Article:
Panera Bread has been a very successful company focused on its loyal customer base – earning a No. 1 ranking in the Fast Casual category in dunnhumby’s first-ever Customer Centricity Index (CCI) released in June. But for Panera Bread CEO Ronald Shaich, a “diminished” customer experience has hit home with the company brass.

Slow lines and inaccurate orders were prominent among Panera customer complaints.

“We’ve directly surveyed our customers, and the top reason they cite for coming less often is the diminished in-café experience,” Shaich said during Wednesday’s third-quarter conference call with investors. “More than a quarter of those polled identified slower service, less comfort and the accuracy of orders, among other experience issues, to explain why they aren’t visiting our cafes more frequently.”

Despite its $43 million profit during the third quarter, Shaich was not pleased with the 1.7% increase in same-store sales – compared to the 6.2% growth in same-store sales for the third quarter last year.

“Panera generated the highest system wide year-to-date average weekly sales in its history,” Shaich said during the call. “As well, new cafes in the class of 2013 generated sales volumes that are among the highest in our history. This speaks to the extraordinary affection customers have for Panera. However, it is also true that in the third quarter comparable store sales rose just 1.7%. While these comparable store sales continue to be above average for the industry, they are below our expectations. As one might expect, our recent comp performance has led to a great deal of self-examination and a thorough review of how we compete and how we operate our business.”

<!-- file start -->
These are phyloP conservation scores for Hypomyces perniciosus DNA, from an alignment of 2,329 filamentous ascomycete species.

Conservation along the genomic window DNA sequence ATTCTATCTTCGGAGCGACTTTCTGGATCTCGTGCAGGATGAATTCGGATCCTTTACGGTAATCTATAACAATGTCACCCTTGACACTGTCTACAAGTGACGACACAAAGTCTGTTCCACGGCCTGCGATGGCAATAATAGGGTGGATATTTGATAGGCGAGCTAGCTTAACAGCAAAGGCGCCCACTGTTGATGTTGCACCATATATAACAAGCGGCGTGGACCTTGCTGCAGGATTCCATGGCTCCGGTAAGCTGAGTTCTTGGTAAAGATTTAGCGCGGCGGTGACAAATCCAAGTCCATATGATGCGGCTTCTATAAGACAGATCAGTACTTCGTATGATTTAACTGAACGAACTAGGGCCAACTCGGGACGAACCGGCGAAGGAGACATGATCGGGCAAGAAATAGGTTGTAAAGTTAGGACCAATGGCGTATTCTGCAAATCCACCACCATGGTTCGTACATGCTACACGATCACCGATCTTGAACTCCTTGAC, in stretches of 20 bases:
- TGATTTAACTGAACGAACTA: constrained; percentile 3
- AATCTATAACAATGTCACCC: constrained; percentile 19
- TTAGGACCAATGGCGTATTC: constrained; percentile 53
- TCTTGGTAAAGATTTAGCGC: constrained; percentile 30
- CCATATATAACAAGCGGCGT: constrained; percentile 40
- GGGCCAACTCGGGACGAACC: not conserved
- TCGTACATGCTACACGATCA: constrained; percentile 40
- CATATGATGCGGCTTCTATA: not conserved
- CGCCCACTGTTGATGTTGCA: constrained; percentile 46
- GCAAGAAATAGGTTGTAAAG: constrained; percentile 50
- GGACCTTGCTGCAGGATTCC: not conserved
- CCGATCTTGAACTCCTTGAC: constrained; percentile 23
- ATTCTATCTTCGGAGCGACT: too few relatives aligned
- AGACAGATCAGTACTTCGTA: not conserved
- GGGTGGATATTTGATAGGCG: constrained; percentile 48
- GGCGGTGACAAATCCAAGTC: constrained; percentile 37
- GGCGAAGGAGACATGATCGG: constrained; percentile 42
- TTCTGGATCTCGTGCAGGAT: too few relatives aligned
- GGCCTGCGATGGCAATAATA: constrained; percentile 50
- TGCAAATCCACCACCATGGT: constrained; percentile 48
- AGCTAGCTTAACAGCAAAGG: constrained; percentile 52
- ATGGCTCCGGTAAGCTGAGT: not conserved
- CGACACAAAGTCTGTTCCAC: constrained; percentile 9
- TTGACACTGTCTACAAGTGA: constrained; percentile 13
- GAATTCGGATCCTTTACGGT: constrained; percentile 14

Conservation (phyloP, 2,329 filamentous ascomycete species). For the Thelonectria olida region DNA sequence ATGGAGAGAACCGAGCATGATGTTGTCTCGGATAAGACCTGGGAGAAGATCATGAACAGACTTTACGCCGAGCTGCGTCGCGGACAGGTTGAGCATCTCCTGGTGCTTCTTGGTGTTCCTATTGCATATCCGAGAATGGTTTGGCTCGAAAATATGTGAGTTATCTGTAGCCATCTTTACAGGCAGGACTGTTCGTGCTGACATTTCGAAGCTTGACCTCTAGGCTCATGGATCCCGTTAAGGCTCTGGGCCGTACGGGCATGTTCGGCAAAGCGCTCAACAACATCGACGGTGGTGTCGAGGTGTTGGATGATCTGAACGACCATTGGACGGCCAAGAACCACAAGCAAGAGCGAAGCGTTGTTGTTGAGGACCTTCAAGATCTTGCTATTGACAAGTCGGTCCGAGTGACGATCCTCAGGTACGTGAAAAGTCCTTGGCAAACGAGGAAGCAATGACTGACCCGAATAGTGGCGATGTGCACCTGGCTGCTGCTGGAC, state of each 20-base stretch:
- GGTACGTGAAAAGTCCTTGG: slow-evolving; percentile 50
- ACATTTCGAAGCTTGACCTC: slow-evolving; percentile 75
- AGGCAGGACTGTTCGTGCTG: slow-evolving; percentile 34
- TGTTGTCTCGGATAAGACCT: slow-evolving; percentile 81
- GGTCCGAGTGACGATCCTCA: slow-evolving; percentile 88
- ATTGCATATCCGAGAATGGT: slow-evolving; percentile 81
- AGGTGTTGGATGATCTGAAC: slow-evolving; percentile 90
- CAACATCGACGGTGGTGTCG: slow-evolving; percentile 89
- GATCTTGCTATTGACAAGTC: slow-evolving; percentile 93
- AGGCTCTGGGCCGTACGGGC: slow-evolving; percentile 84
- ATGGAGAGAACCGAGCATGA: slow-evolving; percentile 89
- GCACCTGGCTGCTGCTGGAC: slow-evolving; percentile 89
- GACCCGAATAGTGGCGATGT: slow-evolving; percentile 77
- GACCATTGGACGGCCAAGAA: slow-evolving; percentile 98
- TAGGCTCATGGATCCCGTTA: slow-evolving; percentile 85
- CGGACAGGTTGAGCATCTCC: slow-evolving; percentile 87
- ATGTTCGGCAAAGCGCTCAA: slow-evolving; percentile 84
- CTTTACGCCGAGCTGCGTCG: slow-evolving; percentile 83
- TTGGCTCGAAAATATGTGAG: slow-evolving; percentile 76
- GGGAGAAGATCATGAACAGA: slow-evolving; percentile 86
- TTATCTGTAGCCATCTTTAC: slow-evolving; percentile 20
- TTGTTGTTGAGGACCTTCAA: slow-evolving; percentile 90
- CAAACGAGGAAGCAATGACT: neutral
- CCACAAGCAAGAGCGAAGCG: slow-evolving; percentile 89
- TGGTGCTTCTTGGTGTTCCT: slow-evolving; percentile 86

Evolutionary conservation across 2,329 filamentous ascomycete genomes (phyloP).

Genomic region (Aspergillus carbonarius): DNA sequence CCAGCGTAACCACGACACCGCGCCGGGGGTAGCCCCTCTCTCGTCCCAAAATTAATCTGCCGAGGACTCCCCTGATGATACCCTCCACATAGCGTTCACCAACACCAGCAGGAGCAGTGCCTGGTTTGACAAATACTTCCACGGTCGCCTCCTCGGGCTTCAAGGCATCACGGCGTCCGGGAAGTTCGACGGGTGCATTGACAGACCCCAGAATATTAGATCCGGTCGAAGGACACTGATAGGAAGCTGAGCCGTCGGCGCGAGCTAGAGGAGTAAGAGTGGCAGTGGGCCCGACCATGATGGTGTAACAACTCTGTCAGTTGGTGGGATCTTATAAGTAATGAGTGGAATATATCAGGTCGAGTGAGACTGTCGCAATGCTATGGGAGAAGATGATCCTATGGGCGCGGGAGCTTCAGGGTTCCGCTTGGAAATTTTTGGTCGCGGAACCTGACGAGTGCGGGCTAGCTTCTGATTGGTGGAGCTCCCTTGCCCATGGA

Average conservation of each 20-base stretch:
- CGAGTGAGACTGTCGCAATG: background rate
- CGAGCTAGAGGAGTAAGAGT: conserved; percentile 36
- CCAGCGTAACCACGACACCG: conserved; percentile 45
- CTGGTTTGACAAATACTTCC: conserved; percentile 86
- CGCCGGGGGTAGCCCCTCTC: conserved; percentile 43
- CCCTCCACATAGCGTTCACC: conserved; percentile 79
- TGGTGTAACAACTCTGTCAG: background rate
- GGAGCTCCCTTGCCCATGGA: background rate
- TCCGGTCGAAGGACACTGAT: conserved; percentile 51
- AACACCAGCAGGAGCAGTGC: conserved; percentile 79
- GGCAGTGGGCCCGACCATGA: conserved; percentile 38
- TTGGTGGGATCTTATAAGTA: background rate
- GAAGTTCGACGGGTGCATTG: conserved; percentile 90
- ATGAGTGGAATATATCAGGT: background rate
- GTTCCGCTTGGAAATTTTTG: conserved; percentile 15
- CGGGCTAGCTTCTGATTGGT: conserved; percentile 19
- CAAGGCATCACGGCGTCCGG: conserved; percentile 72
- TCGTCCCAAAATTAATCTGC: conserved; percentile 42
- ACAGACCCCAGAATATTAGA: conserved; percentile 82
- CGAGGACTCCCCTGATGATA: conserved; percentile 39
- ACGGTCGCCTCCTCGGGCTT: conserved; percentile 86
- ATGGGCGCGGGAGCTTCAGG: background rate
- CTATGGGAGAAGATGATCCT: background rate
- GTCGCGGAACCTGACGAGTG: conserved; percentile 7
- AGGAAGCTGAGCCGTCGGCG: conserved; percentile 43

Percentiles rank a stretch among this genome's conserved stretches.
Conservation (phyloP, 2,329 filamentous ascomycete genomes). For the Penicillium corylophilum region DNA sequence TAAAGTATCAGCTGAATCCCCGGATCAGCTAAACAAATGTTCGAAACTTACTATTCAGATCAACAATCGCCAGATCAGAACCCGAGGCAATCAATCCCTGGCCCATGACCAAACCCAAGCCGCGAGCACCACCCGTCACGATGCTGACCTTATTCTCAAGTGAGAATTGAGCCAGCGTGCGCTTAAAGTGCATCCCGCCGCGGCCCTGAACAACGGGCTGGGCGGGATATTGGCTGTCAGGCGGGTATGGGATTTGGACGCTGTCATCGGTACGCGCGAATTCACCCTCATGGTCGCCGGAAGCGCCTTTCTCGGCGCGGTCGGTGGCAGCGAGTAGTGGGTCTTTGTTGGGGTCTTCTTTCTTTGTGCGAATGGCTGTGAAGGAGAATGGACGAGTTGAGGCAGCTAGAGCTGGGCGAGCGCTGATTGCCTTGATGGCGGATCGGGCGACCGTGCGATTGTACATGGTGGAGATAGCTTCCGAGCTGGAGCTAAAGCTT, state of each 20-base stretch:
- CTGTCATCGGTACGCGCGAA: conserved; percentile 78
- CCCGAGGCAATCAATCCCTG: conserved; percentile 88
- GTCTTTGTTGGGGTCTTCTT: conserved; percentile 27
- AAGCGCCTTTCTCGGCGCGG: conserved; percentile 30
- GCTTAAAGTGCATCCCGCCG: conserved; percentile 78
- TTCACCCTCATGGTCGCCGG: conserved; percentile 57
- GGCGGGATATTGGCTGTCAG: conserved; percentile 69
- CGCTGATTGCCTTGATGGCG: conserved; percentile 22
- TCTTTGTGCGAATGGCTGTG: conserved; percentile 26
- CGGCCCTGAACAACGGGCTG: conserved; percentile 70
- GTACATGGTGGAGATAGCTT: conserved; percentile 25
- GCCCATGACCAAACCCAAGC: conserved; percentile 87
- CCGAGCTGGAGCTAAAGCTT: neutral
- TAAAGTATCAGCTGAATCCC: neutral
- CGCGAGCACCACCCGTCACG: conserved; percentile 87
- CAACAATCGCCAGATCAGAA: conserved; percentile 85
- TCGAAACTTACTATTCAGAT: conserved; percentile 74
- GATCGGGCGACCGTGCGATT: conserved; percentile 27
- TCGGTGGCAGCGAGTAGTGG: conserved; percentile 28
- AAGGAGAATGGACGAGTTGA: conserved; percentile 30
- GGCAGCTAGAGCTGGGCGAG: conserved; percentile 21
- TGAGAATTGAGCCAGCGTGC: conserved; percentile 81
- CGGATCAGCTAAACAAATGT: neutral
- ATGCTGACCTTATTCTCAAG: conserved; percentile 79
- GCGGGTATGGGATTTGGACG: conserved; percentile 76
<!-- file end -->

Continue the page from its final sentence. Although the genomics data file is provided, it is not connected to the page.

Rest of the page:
Based on an internal review, Shaich said that operational friction, “including capacity and throughput constraints, along with a less differentiated experience not only limits our ability to grow transactions today, but could also inhibit our ability to benefit from a number of potentially significant transaction-driving initiatives, including national advertising and enhanced access for customers, that are being readied to begin roll out in 2014. Thus, we are taking a number of deliberate steps to improve our operational capabilities and our competitive position and that we believe will allow us to best meet the demand that exists for the Panera experience today and in the future.”

Shaich also said during the call that just under 50% of company transactions are attached to a MyPanera loyalty card – a statistic he refers to as “a powerful weapon in Panera’s arsenal.”

According to dunnhumby’s CCI, Panera scored very high in loyalty and customers indicated an appreciation for the retailer’s personalized rewards and surprise and delight features included in the MyPanera loyalty program

In response to a diminished customer experience, Panera will take the following steps, Shaich outlined:

Refocus operations on key metrics, such as speed and accuracy

Increase labor -- adding 35 hours per week at each café -- at a cost of $15 million

Add production equipment to cafes – 10% of which are currently strained by the volume of transactions

Ensure there is a proper number of high-quality employees

Introduce process improvements, including kitchen display systems to increase accuracy

Improve back-of-house forecasting and labor scheduling to remove administrative burden from managers during shifts

Modify menu to reduce the complexity of operating high-volume cafes

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